Immigration Glossary

Thứ Tư, 23 Tháng Tư 201400:00(Xem: 21203)
Immigration Glossary

This week we’ll look at some immigration terms to help you better understand the immigration process.
Adjust Status: To change from one non-immigrant status to another, or to adjust status from nonimmigrant to legal permanent resident, or to change from Conditional to Permanent Green Card holder.
Advance Parole: Advance parole is a travel document giving you permission to leave and re-enter the United States. It is required for people on a K1 visa, asylum applicants, parolees, and some people trying to adjust status, while in the U.S.
With this document, you may travel temporarily to another country and re-enter the United States without requiring a separate visa. Application for parole and approval is required before you leave the United States. Advance parole can be obtained by filing Form I-131 Application for Travel Document.
Affidavit of Support (Form I-864): When you bring a relative to live in the U.S. permanently, you must show that you are able to financially support your relative until that person becomes a U.S. citizen or completes 40 quarters of work in the U.S. The affidavit of support does NOT make you responsible for the immigrant’s debts, legal fees or medical expenses. But if the immigrant goes on welfare, the government may ask you to pay back the welfare payments.
Even if the sponsor has no income, the Form I-864 must be submitted. If you do not meet the required income amount, you may ask household members or a joint sponsor to sign the affidavit.
A joint sponsor is someone who does not live in your household. The joint sponsor must do the I-864 and must meet the 125% income requirement alone. You cannot combine your income with that of a joint sponsor to meet the income requirement.
Asylum: This is the protection granted to a person who cannot return to their home country for fear of prosecution. You may request asylum when you arrive at a U.S. port of entry, or after you arrive in the United States, regardless of whether you are in the U.S. legally or illegally.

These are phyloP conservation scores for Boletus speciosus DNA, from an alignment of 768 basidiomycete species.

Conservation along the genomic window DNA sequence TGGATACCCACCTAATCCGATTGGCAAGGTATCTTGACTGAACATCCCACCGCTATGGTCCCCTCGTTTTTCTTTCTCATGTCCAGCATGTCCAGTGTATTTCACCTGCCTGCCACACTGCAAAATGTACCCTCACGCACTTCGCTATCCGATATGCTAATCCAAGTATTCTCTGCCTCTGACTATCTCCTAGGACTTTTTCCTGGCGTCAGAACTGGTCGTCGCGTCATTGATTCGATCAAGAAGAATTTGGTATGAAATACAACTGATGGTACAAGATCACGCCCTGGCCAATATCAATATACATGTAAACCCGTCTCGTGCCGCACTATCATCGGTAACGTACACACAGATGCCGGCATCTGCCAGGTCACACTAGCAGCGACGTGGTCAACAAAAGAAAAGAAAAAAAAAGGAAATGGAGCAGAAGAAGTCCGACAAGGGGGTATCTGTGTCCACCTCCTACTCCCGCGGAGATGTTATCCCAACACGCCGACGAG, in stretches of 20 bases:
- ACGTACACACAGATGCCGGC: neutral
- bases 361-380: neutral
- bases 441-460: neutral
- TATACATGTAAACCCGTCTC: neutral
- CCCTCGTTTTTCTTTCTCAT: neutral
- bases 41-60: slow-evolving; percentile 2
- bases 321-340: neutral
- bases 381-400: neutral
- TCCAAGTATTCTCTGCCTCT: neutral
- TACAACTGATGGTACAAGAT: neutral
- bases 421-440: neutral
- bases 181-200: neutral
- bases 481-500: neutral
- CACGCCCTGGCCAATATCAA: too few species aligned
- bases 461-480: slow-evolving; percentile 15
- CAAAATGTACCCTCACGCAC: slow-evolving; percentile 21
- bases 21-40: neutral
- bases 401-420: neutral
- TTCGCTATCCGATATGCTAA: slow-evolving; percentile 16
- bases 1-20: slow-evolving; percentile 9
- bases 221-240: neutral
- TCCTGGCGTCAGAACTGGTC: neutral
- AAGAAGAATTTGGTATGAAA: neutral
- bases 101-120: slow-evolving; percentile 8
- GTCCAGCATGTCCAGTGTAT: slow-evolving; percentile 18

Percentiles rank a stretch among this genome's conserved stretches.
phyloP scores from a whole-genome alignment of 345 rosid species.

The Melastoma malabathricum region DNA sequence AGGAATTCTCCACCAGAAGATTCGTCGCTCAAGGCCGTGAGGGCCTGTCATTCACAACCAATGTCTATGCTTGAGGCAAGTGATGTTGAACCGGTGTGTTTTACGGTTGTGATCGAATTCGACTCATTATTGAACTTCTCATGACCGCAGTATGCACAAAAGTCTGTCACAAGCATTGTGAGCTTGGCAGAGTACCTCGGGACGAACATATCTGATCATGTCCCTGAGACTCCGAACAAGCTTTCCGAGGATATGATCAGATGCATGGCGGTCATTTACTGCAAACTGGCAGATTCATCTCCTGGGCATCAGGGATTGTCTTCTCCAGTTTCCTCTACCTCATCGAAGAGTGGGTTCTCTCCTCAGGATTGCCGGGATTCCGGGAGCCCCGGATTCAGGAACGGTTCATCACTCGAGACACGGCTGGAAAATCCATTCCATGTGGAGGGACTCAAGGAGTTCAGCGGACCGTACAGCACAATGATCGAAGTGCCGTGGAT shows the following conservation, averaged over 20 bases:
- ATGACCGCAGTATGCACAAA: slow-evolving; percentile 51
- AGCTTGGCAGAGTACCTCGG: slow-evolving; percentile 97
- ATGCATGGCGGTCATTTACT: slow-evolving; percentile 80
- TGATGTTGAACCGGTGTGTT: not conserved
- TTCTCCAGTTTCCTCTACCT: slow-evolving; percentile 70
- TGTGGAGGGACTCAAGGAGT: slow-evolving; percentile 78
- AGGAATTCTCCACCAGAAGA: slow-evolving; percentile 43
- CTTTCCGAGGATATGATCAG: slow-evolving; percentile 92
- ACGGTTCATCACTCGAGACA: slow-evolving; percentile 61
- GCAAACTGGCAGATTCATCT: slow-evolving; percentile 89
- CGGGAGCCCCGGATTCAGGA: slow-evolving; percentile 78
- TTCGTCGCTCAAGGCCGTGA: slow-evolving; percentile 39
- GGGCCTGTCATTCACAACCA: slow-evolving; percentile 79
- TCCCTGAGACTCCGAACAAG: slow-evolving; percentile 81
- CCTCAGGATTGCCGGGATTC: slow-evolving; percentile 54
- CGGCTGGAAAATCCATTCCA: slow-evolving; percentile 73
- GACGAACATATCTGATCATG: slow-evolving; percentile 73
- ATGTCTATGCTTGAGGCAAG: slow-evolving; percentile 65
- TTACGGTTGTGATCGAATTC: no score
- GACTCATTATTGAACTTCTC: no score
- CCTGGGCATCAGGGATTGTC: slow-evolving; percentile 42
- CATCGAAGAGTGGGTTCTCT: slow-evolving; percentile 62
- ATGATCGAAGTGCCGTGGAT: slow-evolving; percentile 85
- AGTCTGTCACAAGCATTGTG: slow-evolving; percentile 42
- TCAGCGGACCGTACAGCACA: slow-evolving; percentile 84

Conditional Permanent Resident: Usually, conditional residents are the spouses of US sponsors and they were married for less than 2 years before coming to the US. Conditional permanent residents have the same rights and responsibilities as permanent residents, but must apply to remove conditions on permanent residence by filing Form I-751. Failure to file the I-751 on time can result in loss of permanent resident status.
CSPA (Child Status Protection Act): Some children who are over 20 years of age can accompany their parents to the US. The time that the petition was pending with CIS can be deducted from the child’s age. Note that NVC does not do this. The US Consulate in Saigon must be contacted to arrange for CSPA determination so that the child can attend the interview.
K1 Fiancée Visa: Only an American citizen can file a Fiancée petition. The sponsor and applicant must have met within the two years before the petition was filed with CIS, and they must marry within 90 days after the fiancée arrives in the US. There should be a good reason for filing the Fiancée petition instead of doing a spouse petition based on marriage in Vietnam.
Nonimmigrant Visa (Temporary Visa): For tourists (B2 visas), there is no permission to work or study while in the US.
NVC (National Visa Center): After CIS approves a petition, it is sent to the National Visa Center (NVC). NVC is responsible for collecting the Affidavit of Support, requesting additional documents from Vietnam, and for collecting the visa processing fees. When the file is complete at NVC, they will send a date for the visa interview. Note that NVC does not make a determination about eligibility for CSPA. That must be done with the US Consulate in Bangkok. The result is that children over 20 in F3 and F4 cases are usually not included on the interview appointment letter.
Q.1. What is the most frequent mistake that sponsors make when they submit the Affidavit of Support?
A.1 They forget to provide their original signature or they sign in blue ink instead of black.

Q.2. Why doesn’t NVC do the CSPA determination instead of leaving it up to the US Consulate?
A.2. There is no clear answer to this. Perhaps they just don’t want to spend the time doing it.

Q.3. If a couple has been married for more than two years before the spouse arrives in the US, when will the Green Card be issued?
A.3. CIS will send the permanent Green Card in the mail within a few month after the arrival of the spouse.

Immigration Support Services - Tham Van Di Tru 

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